Some countries have historically preferred adoptions to take place independent of adoption agencies and have been slow to grasp the benefits of UAA. The inability for the Department of State to clearly articulate the intentions and impact to both adoptive families and the foreign authorities, have resulted in a tremendous amount of confusion and as an unfortunate result, children are being left in legal limbo.
Families that have not been fully informed about the consequences of proceeding with a home study or completing an adoption abroad absent of a Primary Provider, are left desperately searching for a Primary Provider that is willing to supervise their adoption.
In the aftermath of this costly misstep, families are finding very few agencies that are willing to risk their accreditation to accommodate an adoption that has surpassed their capacity to fully supervise, verify and document to the standards of practice and ethical conduct imposed upon the Primary Provider, ensuring all six adoption services are provided, supervising and taking responsibility for supervised providers where used, and developing, implementing and documenting a specific service plan for their adoption.
Hague accredited agencies and approved persons are supervised and monitored continuously by the Council on Accreditation to ensure all aspects of service are of the highest standards which protect and serve the best interest of the child.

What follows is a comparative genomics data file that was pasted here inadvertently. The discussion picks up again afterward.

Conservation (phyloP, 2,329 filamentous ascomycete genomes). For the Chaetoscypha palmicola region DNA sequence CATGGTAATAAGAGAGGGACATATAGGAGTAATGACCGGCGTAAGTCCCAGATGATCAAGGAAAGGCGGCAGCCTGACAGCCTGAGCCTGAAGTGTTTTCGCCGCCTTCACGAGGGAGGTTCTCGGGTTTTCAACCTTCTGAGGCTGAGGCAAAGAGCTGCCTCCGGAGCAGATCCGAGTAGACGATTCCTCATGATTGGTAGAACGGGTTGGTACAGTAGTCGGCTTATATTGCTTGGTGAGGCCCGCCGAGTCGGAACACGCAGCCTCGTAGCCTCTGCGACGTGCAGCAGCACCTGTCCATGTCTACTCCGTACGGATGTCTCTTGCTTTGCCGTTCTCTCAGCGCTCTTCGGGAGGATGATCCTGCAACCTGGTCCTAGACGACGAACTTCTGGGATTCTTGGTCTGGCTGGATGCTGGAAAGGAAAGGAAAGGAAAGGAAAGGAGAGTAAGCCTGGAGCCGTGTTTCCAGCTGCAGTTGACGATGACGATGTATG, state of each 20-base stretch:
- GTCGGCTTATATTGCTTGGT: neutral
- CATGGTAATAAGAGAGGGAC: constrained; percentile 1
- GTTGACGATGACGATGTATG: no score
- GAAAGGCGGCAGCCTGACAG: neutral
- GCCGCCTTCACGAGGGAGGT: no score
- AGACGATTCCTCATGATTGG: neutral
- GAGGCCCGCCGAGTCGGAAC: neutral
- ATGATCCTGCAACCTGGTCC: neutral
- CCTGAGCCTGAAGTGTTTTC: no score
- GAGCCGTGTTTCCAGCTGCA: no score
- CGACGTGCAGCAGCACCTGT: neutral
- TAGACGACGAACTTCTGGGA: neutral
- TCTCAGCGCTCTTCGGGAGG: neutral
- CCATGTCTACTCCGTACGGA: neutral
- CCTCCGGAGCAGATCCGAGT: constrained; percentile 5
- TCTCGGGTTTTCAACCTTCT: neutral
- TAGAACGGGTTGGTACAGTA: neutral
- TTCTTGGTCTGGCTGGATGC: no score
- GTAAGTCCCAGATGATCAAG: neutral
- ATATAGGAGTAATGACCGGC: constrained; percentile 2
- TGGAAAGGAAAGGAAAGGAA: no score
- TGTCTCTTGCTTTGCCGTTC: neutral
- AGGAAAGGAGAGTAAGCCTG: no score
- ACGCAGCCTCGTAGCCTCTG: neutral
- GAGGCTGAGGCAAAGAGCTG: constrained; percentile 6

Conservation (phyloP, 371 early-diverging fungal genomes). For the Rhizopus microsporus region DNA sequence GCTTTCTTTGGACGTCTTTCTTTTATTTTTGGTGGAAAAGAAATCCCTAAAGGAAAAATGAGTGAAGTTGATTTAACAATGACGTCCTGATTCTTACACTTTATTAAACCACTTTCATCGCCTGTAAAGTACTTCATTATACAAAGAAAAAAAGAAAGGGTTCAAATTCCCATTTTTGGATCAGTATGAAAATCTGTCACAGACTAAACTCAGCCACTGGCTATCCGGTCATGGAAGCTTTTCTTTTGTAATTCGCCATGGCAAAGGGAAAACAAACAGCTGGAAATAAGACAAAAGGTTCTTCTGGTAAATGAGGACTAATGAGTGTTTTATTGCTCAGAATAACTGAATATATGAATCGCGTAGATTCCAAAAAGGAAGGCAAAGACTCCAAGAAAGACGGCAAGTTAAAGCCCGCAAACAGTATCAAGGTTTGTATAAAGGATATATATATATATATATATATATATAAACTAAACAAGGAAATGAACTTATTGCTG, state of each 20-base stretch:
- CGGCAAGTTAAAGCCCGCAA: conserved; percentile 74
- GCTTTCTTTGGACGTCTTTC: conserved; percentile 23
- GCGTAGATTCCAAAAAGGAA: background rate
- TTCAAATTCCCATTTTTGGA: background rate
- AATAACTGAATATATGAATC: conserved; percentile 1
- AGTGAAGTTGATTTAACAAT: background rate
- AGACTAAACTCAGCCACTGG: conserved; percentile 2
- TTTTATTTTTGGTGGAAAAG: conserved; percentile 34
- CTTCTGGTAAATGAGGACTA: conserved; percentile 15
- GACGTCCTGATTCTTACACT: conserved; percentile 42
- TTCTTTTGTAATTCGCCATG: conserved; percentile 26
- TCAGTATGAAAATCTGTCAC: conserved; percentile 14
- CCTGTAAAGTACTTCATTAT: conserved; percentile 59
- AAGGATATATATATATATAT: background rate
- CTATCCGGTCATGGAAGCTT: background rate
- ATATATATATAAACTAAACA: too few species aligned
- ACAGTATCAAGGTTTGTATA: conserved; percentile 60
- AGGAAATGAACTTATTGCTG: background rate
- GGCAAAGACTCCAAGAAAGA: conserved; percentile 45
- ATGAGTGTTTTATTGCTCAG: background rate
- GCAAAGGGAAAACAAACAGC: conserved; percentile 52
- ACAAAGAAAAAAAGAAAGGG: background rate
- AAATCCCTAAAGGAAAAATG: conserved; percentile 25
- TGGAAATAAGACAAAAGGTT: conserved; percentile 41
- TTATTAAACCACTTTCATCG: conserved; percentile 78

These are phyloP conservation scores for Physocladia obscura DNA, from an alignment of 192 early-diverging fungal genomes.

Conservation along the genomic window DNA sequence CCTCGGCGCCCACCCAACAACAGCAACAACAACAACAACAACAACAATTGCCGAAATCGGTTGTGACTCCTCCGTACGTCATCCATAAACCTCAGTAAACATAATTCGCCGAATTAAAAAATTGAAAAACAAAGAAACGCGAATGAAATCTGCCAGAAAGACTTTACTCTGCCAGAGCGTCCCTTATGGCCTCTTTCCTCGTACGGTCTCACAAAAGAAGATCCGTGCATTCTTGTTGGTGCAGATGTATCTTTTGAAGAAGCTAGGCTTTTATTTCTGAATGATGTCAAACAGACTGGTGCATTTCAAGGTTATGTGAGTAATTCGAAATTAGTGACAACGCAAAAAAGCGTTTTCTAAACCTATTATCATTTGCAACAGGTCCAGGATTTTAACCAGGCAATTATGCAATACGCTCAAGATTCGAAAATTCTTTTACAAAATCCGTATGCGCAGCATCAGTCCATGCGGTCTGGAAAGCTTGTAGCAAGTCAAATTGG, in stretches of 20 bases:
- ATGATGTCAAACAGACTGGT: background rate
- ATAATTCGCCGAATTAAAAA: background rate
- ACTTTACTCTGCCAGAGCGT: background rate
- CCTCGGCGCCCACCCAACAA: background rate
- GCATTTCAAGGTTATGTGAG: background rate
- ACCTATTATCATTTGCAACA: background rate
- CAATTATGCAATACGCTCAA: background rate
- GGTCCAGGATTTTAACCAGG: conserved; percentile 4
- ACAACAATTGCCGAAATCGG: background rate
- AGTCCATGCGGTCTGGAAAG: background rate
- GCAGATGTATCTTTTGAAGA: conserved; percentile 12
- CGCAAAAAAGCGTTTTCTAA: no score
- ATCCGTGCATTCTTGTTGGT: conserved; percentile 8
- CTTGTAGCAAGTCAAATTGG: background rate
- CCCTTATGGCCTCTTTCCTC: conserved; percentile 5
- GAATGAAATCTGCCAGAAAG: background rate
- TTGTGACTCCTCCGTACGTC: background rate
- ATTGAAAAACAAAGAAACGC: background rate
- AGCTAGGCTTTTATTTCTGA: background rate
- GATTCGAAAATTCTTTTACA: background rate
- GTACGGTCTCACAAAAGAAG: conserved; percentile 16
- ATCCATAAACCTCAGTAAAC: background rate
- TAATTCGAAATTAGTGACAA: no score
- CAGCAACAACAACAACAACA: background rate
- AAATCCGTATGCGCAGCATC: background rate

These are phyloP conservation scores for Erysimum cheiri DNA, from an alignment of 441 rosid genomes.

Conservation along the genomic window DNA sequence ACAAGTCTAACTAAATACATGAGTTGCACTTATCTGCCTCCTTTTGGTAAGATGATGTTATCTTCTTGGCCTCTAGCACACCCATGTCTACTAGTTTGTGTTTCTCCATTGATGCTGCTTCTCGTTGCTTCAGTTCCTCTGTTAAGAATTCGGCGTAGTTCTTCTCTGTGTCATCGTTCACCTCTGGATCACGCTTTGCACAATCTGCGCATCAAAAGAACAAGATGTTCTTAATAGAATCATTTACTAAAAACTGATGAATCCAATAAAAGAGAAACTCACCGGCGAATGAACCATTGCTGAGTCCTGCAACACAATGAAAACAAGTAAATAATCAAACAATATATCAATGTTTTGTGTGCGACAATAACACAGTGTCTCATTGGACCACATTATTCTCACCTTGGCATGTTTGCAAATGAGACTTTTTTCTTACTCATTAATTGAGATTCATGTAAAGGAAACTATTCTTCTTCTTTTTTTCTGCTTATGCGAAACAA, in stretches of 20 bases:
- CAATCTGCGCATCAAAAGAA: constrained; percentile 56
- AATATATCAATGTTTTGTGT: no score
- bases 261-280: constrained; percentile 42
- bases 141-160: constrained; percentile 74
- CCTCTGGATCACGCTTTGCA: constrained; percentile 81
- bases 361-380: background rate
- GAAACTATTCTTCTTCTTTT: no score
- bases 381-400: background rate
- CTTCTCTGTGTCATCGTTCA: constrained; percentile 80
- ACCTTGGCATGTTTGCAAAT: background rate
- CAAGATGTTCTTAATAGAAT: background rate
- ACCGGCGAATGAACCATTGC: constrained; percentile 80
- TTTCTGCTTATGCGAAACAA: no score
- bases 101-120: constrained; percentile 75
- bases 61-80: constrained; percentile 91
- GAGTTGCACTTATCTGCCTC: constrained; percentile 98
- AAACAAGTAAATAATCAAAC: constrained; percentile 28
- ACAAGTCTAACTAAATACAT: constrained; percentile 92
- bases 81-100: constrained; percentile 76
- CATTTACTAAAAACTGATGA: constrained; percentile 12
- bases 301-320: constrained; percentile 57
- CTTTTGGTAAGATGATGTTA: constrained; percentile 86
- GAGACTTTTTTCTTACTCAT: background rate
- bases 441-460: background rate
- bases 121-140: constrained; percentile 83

Imagine the time, financial and emotional investment you are making to adopt a child and fast forward to the moment you are standing before the visa officer, denied a visa for your child to return with you to the US, learning that the child you have legally adopted abroad is ineligible for intercountry adoption under the USCIS definition of "orphan", perhaps you may be ineligible to adopt a child as determined by your state of residence or USCIS, or suddenly faced with the impossibility of finding a Primary Provider willing to work with you to finish your child's adoption. This is completely avoidable.
If you are contemplating intercountry adoption or have begun an adoption in a foreign country, contact the Council on Accreditation to find an agency that has expressed the willingness to work with you for a successful adoption that meets the UAA requirements.
RainbowKids.com only works with Hague Accredited Adoption Agencies.
* Agencies or persons that continue to provide adoption services in non-UAA grandfathered cases without accreditation, supervision, or exemption, are subject to the civil and criminal penalties in the IAA. Civil penalties include fines up to $100,000 and criminal penalties include fines up to $250,000 or imprisonment up to 5 years or both. IAA Section 404. Hopscotch Adoptions is able to complete homestudies for families living in North Carolina and New York.
HOPSCOTCH ADOPTIONS, INC is a HAGUE accredited adoption agency with active programs in: ARMENIA, BULGARIA, GEORGIA, GHANA, GUYANA, MOROCCO, SERBIA and UKRAINE. Also assisting on a case by case basis: PAKISTAN & KINSHIP Adoption from any country. We assist in the placement of children into nurturing, prepared and stable families from these countries. Hop...Learn more, see kids, or contact agency 1208 Eastchester DriveSuite 120 North Carolina
14 Feb 2017